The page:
May 07, 2020

Relay Early Childhood Special Education Teacher Spotlight: Janel Reid

Janel Reid

Please tell us a little bit about yourself.

Hi, my name is Janel Reid and I am approaching the end of my last year of graduate school with Relay Graduate School of Education. I am a kindergarten teacher’s fellow at Harlem Children’s Zone-Promise Academy. I enjoy exploring, traveling, cooking, painting, and spending quality time with my family.

What inspires you to do the work that you do?

The work that I do is significant, even in the smallest capacity; from a smile of one student to an intervention for another. I’m inspired by differences. To be a teacher of clones is impossible, and quite frankly boring. I find excitement and inspiration in the ability to give each student a personal and unique outlook of their education.

When I was younger, I spent many years practicing the art of ballet. One year I had a teacher who was soft spoken in voice, but spoke loudly with her movements. She taught the class as one unit; same moves, same timing, same development, same beat. In a way, I only understood it as discipline, a skill that was absolutely needed for ballet. Until one day we were practicing jeté en tournant or tour jeté, a classic ballet move that I struggled with and truly dreaded.

For weeks I struggled to perfect the move and  became very frustrated with myself. My teacher then approached me and said “all this time you’ve been trying to learn like the others, try learning like you”. She showed me a number of ways to practice tour jeté and told me to pick one that makes me the most comfortable. After almost giving up, I finally knew that I could still do the same moves, in the same timing, on the same beat, but in my own way.  

Although it was a number of years ago, my ballet teacher has instilled the idea that finding a different way to achieve a goal doesn't make the goal less achivable or less of a goal. I'm inspired to help support students in finding ways to reach the goal in ways that's appropriate for them. Each scholar is different and I get excited to try new and different ways to help them succeed.

At Relay, we truly believe that a teacher is one of the most impactful people in a students’ life. Can you share with us someone who has impacted your life in a similar way?

I agree that teachers are some of the most impactful people in a scholars' life. I enjoy having that positive effect. For me, my parents were those impactful influencers in my life. I truly believe that teaching begins and continues at home.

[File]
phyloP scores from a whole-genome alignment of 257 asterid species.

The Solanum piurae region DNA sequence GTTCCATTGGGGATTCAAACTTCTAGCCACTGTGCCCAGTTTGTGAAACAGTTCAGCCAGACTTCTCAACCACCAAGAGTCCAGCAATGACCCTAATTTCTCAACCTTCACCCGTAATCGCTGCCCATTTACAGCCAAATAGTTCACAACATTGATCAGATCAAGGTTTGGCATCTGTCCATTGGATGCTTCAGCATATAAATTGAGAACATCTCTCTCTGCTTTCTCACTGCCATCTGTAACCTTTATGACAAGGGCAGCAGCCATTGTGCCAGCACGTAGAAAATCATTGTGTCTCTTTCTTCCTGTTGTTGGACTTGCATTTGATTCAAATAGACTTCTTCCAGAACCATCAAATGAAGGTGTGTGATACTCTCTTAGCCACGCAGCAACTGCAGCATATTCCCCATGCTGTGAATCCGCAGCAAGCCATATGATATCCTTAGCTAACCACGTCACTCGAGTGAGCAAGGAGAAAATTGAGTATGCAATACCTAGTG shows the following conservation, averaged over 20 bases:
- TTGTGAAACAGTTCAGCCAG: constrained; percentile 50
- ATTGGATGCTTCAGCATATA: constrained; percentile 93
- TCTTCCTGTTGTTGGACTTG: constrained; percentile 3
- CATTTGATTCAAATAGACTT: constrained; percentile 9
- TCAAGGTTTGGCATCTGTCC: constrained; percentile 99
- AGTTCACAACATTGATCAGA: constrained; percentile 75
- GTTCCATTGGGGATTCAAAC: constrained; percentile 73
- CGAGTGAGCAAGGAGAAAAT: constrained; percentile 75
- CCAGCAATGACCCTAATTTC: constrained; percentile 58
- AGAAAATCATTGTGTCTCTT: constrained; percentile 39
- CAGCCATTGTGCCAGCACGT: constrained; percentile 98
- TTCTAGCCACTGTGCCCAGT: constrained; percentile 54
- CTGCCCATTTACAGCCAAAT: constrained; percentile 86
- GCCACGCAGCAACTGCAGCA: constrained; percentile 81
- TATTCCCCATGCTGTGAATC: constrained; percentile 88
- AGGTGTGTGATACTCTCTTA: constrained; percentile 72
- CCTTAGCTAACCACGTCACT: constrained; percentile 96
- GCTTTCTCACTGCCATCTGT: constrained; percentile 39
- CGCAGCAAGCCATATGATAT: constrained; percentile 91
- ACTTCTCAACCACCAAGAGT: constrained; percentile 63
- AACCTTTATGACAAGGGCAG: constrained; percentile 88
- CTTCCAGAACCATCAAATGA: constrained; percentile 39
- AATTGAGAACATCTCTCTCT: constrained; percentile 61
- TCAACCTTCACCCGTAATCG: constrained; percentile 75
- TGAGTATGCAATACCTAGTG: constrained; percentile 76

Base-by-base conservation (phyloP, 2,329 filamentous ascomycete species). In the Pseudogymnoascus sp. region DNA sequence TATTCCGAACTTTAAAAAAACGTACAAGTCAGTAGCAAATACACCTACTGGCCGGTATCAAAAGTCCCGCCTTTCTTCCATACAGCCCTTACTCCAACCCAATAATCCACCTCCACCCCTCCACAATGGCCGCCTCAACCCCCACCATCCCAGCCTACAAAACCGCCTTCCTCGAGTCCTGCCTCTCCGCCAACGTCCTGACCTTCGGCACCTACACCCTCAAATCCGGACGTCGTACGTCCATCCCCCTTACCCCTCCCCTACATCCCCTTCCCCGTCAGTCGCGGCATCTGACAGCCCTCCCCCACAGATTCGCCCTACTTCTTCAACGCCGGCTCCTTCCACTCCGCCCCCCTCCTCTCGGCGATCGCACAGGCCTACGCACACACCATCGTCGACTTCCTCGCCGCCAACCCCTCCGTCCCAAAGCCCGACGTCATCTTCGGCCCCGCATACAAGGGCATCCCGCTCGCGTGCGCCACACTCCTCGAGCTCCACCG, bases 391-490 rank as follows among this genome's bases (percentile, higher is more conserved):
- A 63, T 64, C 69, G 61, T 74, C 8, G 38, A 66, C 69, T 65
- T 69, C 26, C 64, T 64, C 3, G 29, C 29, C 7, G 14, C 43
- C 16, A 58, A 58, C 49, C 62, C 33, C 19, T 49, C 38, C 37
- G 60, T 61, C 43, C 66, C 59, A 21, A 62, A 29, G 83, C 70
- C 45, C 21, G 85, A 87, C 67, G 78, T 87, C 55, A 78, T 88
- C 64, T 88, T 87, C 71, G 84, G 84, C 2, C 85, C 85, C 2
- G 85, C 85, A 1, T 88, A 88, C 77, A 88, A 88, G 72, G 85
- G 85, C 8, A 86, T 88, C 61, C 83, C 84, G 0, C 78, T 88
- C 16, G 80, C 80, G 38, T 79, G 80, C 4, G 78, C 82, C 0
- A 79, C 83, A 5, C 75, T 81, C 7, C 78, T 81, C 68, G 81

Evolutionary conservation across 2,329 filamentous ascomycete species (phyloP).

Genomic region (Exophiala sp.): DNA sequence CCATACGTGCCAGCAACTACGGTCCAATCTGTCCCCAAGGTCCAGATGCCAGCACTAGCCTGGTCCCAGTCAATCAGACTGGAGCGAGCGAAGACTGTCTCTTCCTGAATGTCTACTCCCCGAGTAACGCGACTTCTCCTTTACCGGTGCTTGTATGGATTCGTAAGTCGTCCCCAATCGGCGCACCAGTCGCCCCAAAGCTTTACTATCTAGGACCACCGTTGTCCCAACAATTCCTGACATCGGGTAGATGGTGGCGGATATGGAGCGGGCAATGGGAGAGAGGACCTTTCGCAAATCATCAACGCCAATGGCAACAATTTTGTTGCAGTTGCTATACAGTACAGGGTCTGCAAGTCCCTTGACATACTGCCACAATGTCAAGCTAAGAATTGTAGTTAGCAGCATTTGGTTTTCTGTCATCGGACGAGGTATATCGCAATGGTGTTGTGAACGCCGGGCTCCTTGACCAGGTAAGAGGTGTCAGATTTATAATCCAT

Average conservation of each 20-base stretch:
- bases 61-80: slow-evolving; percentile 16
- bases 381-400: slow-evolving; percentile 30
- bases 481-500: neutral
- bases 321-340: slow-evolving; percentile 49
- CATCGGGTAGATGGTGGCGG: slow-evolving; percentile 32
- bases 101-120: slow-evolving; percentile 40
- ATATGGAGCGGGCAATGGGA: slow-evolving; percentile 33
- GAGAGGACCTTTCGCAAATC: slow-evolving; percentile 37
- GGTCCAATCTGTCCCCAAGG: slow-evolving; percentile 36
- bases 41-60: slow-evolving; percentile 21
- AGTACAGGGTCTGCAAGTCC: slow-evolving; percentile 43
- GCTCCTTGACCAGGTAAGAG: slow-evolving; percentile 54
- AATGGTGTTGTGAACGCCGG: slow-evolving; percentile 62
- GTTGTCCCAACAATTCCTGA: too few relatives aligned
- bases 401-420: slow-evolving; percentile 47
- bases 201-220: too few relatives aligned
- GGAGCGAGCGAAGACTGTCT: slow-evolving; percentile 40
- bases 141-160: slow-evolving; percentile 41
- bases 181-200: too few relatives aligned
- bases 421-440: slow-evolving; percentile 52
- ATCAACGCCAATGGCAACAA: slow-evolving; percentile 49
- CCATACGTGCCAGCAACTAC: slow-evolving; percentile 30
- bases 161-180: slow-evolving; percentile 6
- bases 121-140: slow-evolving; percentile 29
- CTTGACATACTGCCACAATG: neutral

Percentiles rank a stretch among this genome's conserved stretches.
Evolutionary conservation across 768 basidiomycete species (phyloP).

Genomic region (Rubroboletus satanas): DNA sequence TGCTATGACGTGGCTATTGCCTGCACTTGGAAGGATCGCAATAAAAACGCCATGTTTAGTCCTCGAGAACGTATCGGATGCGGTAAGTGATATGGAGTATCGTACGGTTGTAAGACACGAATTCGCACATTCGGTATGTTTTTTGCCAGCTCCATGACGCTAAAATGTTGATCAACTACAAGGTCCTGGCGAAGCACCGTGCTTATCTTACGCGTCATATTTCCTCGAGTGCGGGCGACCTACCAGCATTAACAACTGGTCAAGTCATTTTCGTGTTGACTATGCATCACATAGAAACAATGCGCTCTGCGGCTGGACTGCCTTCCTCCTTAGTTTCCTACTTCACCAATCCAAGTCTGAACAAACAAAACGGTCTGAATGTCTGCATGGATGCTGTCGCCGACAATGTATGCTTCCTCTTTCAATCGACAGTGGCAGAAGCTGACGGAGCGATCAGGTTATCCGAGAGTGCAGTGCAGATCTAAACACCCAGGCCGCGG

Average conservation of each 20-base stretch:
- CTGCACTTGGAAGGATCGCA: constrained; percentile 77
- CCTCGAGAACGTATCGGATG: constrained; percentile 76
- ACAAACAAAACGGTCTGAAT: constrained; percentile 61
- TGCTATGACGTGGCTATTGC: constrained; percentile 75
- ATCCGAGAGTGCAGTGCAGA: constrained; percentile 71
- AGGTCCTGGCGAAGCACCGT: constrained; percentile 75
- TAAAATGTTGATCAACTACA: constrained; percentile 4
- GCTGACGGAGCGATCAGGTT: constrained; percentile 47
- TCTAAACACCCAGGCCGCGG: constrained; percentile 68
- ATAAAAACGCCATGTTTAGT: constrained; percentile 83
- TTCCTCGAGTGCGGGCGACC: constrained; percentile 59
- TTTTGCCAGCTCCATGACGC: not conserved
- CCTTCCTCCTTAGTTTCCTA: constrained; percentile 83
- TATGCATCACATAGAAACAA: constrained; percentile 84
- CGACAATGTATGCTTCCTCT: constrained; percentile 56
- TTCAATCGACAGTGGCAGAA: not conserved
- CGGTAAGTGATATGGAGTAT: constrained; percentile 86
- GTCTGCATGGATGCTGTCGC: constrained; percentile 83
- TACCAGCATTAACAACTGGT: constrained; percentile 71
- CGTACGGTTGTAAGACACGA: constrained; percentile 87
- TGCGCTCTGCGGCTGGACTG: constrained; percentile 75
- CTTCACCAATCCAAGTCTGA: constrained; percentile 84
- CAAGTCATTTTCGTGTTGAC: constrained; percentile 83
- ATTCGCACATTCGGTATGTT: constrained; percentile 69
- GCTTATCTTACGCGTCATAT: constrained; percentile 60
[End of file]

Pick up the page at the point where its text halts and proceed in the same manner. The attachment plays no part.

Before I became a teacher, my parents taught me everything. They had patience, understanding, knowledge, and all the other components of teaching right there in my home. They taught me by demonstrating and leading by example for the many many lessons you learn as you grow up.

My parents had very different teaching styles but their end goal was to support my sisters and I with the skills and techniques that I carry with me now. The lessons and teachings I recieved from my parents were not limited to academics, it stretched across a broad spectrum of topics;religion, traditions, culture, characteristics, math, writing, reading and much more than I can think. I've been able to take in the teachings and reinforce them in my everyday life.

To me that's learning; being able to take what I know and apply it in the appropriate situations that relevant and being able to tap into to those skills and techniques that I'veaquired over time. That's the impact that I want to have on students. 

How has Relay helped you to become a more impactful teacher?

Relay has helped me become a more impactful teacher by providing me with a blueprint that showcases the foundation skills and techniques of teaching, from the most basic to the absolute advanced, and how to continue to build academically and social- emotionally within ourselves and our students.

What do you love about teaching in your respective city/town?

One thing I enjoy about working in my respective city is the diversity. The students and teachers come from all different walks of life, bringing their fair share of culture, tradition, history and much more into the education melting pot; essentially creating a true sense of uniqueness within our community.

Do you have a favorite quote, movie or book that helps motivate you & the work that you do?

Someone once said “the best teachers are the ones that change their minds”.

This quote resonates with me because it shines light on the everchanging dynamics of teaching. I cannot count the number of times I've made and changed a decision within a minute just to maximize the opportunity to benefit the scholars.

Teaching, for me, is truly a game of trial and error, fitting different puzzle pieces together to make a new picture every single time. I found that what works one day, week or year doesn’t always work the next. Changing my mind didn’t necessarily mean that I am indecisive, it means that I am willing to explore and captivate every possible way to help a scholar fully reach their potential.

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